From Autumn 2017, passengers between Edinburgh and Glasgow will be able to travel on the Hitachi AT200 EMU – ScotRail’s new Class 385 units.
From today (February 10) they can experience the train at Edinburgh Waverley following the unveiling of a full-size model by Scottish Transport Minister Derek Mackay, ScotRail Alliance director Phil Verster and Karen Boswell, managing director of Hitachi Rail Europe.
The AT200 is one of a family of Hitachi EMUs designed for the European market. After the first six trains have been built in Japan, the remaining 64 will be built at Hitachi’s new UK Newton Aycliffe plant. Other EMUs are the high-density inner suburban AT100, the intercity AT300 – soon to appear as the IEP – and the high-speed AT400, which is still at the conceptual stage.
The new ScotRail EMUs are the first AT200s. Abellio signed a contract for 70 of these units in March 2015, a month before they took over the ScotRail franchise, although they started procurement discussions with Hitachi in August 2013.
The order comprises 46 three-car units and 24 four-car units and includes a 10-year contract for maintenance at Craigentinny, which will also service the IEPs.
As well as the Edinburgh to Glasgow route, these trains will run on services to Stirling and Alloa, North Berwick, Cumbernauld and South Glasgow suburban services.
Deliveries will start in Autumn 2017 and by December, the timetable will be accelerated as all Edinburgh to Glasgow services will be formed of Class 385 units. The full fleet will be delivered by December 2018.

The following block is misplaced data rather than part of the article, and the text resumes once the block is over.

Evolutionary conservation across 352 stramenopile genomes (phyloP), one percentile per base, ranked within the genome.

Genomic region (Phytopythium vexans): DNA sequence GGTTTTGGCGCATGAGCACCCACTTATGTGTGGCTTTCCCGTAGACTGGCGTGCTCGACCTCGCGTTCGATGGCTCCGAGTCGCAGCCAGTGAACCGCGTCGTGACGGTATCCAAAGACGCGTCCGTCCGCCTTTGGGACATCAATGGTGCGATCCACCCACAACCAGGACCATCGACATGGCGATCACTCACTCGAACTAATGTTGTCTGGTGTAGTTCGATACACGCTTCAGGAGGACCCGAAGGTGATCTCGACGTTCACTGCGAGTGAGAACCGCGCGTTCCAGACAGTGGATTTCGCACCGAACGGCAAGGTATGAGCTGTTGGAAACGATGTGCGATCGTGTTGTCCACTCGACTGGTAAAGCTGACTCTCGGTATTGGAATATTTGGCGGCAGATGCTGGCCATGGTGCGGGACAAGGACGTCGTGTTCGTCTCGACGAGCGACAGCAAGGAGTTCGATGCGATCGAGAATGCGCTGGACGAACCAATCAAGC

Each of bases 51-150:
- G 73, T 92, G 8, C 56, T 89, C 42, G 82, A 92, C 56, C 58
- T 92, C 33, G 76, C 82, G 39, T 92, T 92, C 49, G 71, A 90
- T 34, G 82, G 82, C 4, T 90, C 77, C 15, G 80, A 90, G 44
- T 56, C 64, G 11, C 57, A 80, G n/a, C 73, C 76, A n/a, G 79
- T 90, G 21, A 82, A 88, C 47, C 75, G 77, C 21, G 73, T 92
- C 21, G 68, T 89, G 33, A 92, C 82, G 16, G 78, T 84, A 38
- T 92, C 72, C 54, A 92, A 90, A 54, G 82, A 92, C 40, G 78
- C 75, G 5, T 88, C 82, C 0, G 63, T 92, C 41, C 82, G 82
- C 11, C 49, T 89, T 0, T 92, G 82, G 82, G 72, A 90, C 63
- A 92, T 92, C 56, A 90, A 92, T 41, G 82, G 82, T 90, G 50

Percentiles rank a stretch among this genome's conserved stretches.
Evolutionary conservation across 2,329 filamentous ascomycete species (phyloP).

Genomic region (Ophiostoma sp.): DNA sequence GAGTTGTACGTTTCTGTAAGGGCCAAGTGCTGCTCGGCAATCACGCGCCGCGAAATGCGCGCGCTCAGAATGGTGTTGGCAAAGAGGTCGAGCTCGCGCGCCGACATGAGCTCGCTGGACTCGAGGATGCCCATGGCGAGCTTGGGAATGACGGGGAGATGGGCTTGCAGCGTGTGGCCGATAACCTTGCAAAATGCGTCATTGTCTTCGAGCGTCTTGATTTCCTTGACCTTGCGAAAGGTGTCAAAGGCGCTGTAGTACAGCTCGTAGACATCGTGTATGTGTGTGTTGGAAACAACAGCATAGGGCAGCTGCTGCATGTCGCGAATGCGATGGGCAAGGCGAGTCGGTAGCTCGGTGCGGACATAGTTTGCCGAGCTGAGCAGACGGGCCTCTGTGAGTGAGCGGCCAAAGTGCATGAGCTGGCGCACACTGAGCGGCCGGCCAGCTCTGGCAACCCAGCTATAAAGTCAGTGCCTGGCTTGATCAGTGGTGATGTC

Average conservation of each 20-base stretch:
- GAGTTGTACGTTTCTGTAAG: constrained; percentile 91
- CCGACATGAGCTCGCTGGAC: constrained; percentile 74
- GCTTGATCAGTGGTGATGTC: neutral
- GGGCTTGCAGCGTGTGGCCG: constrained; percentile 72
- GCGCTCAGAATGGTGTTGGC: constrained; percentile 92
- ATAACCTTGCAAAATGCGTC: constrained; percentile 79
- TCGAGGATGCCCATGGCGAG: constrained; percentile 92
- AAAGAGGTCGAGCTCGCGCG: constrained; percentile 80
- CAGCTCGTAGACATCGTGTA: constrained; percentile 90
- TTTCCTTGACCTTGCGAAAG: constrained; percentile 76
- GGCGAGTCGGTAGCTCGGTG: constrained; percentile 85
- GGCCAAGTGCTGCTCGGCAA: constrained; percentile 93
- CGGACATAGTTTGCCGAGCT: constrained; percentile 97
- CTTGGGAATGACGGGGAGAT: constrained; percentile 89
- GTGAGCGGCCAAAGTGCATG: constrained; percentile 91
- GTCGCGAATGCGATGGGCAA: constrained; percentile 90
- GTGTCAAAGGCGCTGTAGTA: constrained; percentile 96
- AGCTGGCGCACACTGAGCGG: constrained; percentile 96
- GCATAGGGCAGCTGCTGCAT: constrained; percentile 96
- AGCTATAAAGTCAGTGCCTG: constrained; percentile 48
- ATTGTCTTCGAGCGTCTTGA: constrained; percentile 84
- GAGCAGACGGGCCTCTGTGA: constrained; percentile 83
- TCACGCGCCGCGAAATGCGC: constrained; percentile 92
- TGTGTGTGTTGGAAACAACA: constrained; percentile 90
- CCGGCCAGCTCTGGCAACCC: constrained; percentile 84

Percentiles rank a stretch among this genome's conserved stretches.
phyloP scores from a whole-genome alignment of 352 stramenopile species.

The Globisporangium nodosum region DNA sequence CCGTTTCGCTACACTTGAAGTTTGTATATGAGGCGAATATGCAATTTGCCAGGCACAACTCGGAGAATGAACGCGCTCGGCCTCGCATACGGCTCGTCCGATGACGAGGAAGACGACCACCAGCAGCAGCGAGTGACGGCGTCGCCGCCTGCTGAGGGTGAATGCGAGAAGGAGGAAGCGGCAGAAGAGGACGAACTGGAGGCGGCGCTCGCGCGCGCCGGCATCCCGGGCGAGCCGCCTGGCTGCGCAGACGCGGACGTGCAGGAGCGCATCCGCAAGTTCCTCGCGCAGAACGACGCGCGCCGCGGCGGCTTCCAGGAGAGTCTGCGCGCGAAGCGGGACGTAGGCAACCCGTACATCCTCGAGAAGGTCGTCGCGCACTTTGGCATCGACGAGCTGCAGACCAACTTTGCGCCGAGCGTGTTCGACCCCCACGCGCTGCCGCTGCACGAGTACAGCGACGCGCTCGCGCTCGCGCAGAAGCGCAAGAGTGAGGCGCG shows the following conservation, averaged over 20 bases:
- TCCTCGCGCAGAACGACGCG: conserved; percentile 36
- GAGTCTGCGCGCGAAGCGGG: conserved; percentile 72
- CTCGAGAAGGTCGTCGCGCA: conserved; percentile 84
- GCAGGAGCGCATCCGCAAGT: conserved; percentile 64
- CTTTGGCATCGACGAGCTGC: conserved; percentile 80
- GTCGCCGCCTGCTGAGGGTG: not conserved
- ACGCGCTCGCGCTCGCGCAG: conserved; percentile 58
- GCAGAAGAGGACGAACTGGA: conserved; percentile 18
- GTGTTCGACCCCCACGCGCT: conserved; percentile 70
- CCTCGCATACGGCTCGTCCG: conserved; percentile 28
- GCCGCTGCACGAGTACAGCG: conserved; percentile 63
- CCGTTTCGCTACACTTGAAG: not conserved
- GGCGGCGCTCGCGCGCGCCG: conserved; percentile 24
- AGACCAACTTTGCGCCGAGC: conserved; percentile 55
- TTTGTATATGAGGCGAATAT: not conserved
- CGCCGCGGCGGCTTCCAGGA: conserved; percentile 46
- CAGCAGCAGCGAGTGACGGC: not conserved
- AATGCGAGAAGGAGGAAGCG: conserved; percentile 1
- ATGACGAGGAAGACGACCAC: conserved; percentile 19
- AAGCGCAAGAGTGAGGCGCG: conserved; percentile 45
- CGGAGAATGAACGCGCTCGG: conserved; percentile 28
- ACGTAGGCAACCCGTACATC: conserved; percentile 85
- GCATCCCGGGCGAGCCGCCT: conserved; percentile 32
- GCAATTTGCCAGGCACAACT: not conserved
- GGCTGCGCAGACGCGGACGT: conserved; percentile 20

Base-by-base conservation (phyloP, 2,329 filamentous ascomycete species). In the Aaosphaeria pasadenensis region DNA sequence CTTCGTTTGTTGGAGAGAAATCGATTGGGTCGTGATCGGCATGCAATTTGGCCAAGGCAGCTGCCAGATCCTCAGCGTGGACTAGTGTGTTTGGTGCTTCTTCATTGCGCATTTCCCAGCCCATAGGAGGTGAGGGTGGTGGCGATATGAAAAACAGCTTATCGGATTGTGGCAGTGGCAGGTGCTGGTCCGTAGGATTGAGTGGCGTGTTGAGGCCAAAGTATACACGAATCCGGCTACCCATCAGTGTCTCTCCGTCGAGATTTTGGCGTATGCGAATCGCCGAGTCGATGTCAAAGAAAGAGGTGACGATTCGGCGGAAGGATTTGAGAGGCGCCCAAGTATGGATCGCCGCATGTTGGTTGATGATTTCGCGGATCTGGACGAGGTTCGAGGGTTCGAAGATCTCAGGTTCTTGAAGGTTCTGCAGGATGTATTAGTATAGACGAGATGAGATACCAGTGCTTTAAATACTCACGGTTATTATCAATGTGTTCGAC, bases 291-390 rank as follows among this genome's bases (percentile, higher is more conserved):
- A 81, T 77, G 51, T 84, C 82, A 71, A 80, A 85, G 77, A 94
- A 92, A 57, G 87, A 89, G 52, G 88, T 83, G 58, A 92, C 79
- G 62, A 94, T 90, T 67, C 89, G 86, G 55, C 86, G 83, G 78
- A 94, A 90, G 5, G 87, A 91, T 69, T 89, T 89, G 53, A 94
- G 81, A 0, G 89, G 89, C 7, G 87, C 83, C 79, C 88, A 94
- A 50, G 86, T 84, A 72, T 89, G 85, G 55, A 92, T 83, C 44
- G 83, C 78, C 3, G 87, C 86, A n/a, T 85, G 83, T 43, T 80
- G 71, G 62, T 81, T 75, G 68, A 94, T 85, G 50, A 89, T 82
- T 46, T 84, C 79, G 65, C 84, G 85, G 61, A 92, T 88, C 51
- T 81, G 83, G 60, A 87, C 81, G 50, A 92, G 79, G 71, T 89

There will, however, be a small number of electric services on the Glasgow to Edinburgh line in December when the EGIP electrification work is complete. These will use class 380 EMUs but will run to the same timetable as the current Class 170 DMUs.
The new EMUs will offer faster trains with more seats. Currently this service uses three-car class 170 DMUs which have 18 first class and 171 standard class seats. The four-car Class 385s replacing them will have 20 first class and 237 standard class seats. The three-car class 385s have 188 seats. Other passenger improvements include better alignment of seats with windows, power sockets in standard class and a flexible multi-use area for prams and bikes.
The interior of the new EMU will be on display at the eastern end of Edinburgh Waverley station until March 4. It will be manned by volunteers from all types of ScotRail staff, including apprentices.
Report by David Shirres